Thai poll re-runs pass peacefully as Red Shirts gather
Thai anti-government protesters sing the national anthem after they regrouped at a single protest site at Lumpini park in downtown Bangkok on March 2, 2014 - by Christophe Archambault
The February 2 election failed to ease a four-month political crisis when protesters seeking to topple Yingluck's government caused the closure of around 10 percent of polling stations, many in opposition strongholds.
The Election Commission said results cannot be announced until polls have been held in all constituencies, setting a late-April deadline for their completion.
Yingluck can only remain prime minister in a caretaker role until then with limited power over policy, further eroding her authority as she handles ongoing street protests and a series of legal challenges against her administration.
Election commissioner Somchai Srisutthiyakorn said around 120,000 people were registered to vote Sunday across more than 100 constituencies in five provinces.
He said the re-runs, the first attempted since February 2, had been held "peacefully... without any problems".
But only a trickle of voters were seen at several polling stations in Phetchaburi, an opposition heartland around 160 kilometres (100 miles) south of Bangkok, according to an AFP reporter.
"I was disappointed that I had the right to vote on February 2 but couldn't," Sangwan Yuusuk, 57, said at a polling station.
Under election law, 95 percent of the 500 seats in the lower house of parliament must be filled to enable the appointment of a new government.
On its website the Election Commission said senators will be elected on March 30.
The main opposition Democrat party, which boycotted the general election, last month lost a legal bid to nullify the poll.
In addition to the protests, Yingluck faces a series of legal complaints against her government, including charges of negligence over a troubled rice subsidy scheme which could see her removed from office.
- Reds rally -
Pro-government Red Shirts have ramped up their rallies and rhetoric in support of Yingluck and her billionaire brother Thaksin -- a former prime minister who lives in exile to avoid jail for a corruption conviction.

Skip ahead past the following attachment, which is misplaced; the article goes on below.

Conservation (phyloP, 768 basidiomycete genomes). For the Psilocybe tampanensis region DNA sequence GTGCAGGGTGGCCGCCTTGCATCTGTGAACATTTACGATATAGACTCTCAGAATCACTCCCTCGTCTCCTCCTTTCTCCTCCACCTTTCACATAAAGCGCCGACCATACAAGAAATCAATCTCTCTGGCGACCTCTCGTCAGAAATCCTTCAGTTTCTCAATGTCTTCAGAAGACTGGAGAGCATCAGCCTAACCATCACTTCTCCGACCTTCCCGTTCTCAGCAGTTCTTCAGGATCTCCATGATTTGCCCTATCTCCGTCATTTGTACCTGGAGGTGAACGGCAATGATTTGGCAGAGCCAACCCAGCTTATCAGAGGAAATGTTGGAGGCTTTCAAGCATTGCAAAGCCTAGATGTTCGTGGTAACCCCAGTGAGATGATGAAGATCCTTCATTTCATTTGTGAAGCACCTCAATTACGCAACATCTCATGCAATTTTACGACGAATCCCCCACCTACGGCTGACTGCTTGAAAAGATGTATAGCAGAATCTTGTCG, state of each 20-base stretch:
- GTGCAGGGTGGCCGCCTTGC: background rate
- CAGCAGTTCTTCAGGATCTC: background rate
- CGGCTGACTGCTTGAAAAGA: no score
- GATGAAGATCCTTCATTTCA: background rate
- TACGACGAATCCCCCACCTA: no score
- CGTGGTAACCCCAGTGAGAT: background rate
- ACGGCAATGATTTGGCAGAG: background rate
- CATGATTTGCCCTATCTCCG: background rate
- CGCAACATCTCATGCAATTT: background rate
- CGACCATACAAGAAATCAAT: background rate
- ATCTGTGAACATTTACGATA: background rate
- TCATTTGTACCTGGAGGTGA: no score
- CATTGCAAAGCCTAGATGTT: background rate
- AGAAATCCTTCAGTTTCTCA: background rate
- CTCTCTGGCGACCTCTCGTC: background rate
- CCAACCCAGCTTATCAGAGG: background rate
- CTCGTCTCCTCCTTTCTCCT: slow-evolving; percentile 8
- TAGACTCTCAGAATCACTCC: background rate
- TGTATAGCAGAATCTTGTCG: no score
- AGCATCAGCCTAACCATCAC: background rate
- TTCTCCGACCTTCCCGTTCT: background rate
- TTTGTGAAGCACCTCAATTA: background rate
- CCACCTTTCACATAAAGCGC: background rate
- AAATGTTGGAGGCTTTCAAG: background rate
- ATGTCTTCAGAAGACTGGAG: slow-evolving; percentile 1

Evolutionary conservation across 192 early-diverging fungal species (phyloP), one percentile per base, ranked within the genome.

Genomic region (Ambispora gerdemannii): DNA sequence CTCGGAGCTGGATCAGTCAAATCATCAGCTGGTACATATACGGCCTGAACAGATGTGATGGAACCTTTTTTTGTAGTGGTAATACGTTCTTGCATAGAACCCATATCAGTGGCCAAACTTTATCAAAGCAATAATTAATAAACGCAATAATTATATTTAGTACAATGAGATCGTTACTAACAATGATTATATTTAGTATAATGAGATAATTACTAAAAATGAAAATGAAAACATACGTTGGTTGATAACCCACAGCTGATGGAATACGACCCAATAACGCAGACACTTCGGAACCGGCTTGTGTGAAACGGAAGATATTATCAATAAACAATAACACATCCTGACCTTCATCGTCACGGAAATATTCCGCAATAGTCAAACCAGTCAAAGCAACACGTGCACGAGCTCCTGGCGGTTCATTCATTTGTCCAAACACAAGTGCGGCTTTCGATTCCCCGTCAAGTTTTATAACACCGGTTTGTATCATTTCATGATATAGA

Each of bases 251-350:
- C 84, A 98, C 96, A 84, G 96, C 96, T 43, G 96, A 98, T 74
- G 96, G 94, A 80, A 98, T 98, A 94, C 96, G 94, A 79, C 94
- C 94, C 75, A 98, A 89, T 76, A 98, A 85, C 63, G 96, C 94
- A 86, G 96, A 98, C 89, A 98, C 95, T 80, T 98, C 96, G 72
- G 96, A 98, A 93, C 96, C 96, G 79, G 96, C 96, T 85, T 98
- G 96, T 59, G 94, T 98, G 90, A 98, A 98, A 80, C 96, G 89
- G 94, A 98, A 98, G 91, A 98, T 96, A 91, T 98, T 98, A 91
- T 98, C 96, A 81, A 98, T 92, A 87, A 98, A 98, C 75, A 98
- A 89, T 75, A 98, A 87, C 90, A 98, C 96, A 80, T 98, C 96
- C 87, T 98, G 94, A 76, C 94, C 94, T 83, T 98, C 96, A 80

Television footage Sunday showed thousands of people grouping in a car park in Khon Kaen -- a Red Shirt stronghold in the country's northeast -- for an overnight rally, wearing the ubiquitous red and waving flags.
It follows a similar rally on Saturday in the northeast, which together with the rural north has returned Shinawatra-allied governments to power in every election for more than a decade.
They say their votes are a political reward for policies that have funnelled state money to their hard-scrabble regions after years of neglect.
Opponents describe the same policies as a form of vote-buying.
"We are ready to come in Bangkok if the situation is still a mess," Red Shirt spokesman Thanavut Vichaidit told AFP, as he led a convoy of supporters to Khon Kaen.
Thailand has been riven by political divisions since 2006 when Thaksin was ousted in a bloodless military coup, sparking years of political turmoil punctuated by deadly street protests.
The worst violence left more than 90 people dead in the heart of Bangkok in 2010, in an army crackdown on Red Shirt rallies against the then-Democrat government.
Fears of widening civil conflict have surged amid gun and grenade attacks linked to the current rallies, which have killed 23 people -- among them four children -- and wounded several hundred others.
The violence prompted the head of the nation's coup-prone army to warn that Thailand could slide into civil war.
Anti-government protesters on Sunday began dismantling rally stages at several key intersections in Bangkok after announcing the end of a weeks-long self-proclaimed "shutdown" of the city.
Protesters, whose numbers have dwindled in recent weeks, have moved their tents to Lumpini Park in the city centre.
The movement has denied the retreat marks a defeat, saying it would keep up its struggle to overthrow a government that it sees as corrupt.
Despite their pullback, analysts say Yingluck's hold on power remains precarious, with anti-corruption authorities pressing charges over her role in the controversial rice scheme that could lead to her removal from office and a five-year ban from politics.
Some experts say that behind the scenes a power struggle is playing out to decide who will be in charge of the country when 86-year-old King Bhumibol Adulyadej's more than six-decade reign eventually ends.